How California’s Drought Will Affect You

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Statistically, 80 to 90 percent of you live outside of California. When you read reports of the drought in California, then, your reaction may be something like, “Bummer for those dudes. Patti, please pass the peas.” You might want to reconsider, though, because chances are this drought could affect you more than you think.

Saying the drought in California is severe is a bit like saying the Queen Mary is a nice little boat. At least one Bay Area scientist says that, based on historic tree ring data, the 2013-2014 rainfall season is on pace to be the driest since 1580 (not a typo). That’s more than 150 years before George Washington was born!

How much longer will it last? A bigger question is: Will this drought continue, and how will it affect you if it does?

The answer to the first question is not encouraging. The toughest previous droughts in modern recorded history occurred between 1987 and 1992 and the Dust Bowl era of 1928-1932. The peaks of those droughts coincided with major recessions. And the current drought is already considered worse than both of those.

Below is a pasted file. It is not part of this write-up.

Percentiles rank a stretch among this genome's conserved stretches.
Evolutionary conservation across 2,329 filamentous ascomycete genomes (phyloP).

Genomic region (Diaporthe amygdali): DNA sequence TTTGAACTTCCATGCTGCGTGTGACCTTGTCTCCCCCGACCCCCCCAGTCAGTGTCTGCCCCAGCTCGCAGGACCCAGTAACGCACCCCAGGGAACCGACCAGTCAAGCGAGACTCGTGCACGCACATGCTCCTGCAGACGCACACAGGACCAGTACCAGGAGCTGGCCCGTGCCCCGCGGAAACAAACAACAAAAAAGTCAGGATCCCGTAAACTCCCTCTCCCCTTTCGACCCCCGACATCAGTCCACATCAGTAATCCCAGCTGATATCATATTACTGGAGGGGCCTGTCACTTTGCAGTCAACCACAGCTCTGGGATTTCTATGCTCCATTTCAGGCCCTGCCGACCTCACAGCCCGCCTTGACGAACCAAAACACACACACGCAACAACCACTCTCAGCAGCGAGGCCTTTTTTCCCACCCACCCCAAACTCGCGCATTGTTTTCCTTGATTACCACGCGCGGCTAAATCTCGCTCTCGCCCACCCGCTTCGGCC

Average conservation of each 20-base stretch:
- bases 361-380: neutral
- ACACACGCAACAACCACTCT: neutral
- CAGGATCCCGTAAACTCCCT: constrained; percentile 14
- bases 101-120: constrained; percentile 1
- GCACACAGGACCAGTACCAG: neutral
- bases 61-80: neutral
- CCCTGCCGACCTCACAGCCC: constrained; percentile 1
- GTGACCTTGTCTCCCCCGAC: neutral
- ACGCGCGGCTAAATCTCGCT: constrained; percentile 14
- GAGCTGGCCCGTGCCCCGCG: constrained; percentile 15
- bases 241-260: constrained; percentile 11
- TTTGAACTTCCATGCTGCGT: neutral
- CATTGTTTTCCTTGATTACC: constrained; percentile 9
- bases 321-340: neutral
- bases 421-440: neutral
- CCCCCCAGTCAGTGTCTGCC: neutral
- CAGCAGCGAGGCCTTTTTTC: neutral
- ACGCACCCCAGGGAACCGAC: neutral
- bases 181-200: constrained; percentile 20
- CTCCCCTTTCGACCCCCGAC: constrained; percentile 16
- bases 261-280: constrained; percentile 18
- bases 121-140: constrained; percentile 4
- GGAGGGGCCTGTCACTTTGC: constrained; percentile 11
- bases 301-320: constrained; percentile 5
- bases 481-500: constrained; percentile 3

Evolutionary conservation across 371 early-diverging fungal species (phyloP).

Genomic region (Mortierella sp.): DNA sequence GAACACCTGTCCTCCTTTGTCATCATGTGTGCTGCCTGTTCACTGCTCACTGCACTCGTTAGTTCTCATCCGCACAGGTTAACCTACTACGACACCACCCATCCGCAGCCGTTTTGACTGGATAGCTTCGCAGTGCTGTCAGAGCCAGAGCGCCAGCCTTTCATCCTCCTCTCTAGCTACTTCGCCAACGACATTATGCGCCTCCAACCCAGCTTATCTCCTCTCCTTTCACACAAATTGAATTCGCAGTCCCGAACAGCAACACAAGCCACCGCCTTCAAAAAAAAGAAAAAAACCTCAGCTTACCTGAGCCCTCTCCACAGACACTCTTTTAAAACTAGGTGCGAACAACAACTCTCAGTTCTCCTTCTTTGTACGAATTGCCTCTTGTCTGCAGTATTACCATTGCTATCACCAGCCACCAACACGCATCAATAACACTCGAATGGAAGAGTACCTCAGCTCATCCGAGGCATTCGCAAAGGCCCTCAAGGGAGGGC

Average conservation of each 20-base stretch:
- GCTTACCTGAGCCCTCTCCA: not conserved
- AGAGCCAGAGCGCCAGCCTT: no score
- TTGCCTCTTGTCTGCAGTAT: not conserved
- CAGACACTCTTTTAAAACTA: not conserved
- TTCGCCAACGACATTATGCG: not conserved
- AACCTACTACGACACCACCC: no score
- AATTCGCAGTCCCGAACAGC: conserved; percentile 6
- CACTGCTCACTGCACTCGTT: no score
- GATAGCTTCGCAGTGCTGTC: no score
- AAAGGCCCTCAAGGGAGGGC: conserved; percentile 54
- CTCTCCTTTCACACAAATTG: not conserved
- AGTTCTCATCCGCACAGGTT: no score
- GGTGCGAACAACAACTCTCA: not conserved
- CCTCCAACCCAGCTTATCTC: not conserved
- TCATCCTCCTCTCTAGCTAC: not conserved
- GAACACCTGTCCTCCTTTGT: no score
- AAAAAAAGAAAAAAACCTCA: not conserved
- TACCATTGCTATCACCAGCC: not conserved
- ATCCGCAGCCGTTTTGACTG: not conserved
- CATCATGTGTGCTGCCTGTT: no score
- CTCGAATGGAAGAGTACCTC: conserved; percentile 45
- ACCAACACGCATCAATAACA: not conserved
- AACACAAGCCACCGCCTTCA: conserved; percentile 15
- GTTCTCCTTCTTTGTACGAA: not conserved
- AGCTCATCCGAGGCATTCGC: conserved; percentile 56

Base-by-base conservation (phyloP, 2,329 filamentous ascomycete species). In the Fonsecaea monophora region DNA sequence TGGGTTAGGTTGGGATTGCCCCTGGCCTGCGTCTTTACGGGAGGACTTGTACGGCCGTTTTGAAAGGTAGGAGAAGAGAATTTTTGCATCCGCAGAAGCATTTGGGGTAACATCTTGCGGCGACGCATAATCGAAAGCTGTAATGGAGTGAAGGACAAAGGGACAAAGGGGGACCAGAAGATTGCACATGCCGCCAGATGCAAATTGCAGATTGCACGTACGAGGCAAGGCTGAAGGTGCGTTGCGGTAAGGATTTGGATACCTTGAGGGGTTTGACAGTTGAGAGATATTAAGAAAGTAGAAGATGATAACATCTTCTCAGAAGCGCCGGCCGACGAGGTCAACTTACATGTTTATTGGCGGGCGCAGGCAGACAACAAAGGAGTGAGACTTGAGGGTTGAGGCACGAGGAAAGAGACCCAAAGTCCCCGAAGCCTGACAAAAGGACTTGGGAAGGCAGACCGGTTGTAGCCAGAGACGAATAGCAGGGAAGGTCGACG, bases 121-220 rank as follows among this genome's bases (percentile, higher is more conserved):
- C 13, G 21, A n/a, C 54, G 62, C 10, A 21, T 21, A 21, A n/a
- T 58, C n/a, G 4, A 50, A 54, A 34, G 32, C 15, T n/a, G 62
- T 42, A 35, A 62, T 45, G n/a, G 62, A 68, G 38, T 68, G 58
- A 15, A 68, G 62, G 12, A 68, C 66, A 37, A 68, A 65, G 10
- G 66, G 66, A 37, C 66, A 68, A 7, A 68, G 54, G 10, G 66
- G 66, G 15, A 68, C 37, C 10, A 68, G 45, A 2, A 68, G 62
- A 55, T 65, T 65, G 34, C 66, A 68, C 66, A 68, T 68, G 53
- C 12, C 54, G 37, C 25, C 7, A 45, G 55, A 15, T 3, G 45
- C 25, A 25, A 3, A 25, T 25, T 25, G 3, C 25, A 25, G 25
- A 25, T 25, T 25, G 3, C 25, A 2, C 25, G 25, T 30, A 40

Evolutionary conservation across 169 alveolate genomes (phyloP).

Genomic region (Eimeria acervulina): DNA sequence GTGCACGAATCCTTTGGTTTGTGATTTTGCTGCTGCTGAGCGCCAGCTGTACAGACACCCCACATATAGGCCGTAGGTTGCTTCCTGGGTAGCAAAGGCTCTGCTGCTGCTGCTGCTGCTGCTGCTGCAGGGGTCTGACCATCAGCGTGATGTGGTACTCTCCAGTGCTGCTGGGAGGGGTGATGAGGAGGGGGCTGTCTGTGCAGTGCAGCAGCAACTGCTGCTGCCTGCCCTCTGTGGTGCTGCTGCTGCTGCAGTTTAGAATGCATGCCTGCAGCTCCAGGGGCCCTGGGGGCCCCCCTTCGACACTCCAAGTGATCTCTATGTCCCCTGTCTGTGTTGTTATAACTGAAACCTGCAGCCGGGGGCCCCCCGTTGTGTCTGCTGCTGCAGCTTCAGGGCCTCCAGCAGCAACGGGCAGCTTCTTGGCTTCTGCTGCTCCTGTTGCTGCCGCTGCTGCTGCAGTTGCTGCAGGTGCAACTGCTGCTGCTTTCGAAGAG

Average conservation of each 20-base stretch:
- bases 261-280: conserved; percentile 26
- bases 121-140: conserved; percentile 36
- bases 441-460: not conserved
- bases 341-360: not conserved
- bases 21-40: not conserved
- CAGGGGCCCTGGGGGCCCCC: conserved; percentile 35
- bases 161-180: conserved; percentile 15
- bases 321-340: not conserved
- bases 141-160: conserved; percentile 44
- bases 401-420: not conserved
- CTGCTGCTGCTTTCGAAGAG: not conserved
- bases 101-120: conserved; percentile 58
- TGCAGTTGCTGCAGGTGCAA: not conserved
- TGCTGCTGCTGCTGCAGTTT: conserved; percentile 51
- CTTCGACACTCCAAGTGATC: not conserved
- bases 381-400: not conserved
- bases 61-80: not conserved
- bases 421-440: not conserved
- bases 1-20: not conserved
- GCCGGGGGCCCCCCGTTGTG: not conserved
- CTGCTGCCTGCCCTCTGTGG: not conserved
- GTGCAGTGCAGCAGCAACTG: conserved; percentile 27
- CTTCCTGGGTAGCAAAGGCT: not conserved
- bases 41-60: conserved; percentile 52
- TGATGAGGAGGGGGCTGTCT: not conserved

But, compared to some of the droughts in California’s history, it’s still minor. Scientists at California State University, East Bay, looked at historical data by examining the rings of old trees. They discovered California has a history of what they call megadroughts: droughts lasting ten or twenty years in a row. That means things could get considerably worse before it gets better.

Where does the water come from?

Given that California is arid, the state can’t make it on its rainfall alone. Fortunately, it’s flanked by the Sierra Nevada mountains, the highest mountain range in the lower 48 states. It’s the snowfall in the Sierras which accounts for much of California’s runoff, mainly through the Sacramento and San Joaquin Rivers.

And that’s the heart of the problem. Below are two NASA satellite pictures taken exactly one year apart, on January 18, 2013 and 2014. You can see the stark difference in the Sierra snow pack between those two dates:

California snow pack
Image: NASA

In years when the runoff from rain and snow are insufficient, water users make up the difference from the state’s natural underground reservoirs, called aquifers. The aquifers, just like man-made reservoirs, depend on the runoff from rain and (mostly) snow to be replenished after the droughts ease.

The aquifers have always been sufficient to see the state through droughts, and the subsequent natural run-off replenished them again. However, it appears they are now being depleted at an unprecedented rate, creating concern that their level may have reached an unsustainable level. NASA and the German space agency DLR, collaborating on the Gravity Recovery and Climate Experiment (GRACE) satellite mission since 2002, released this composite image of the aquifers in California’s Central Valley recently:

California drought satellite image
Image: UCI/NASA

The situation is so dire, California’s governor recently passed legislation mandating water table management throughout the state.

Who uses the water?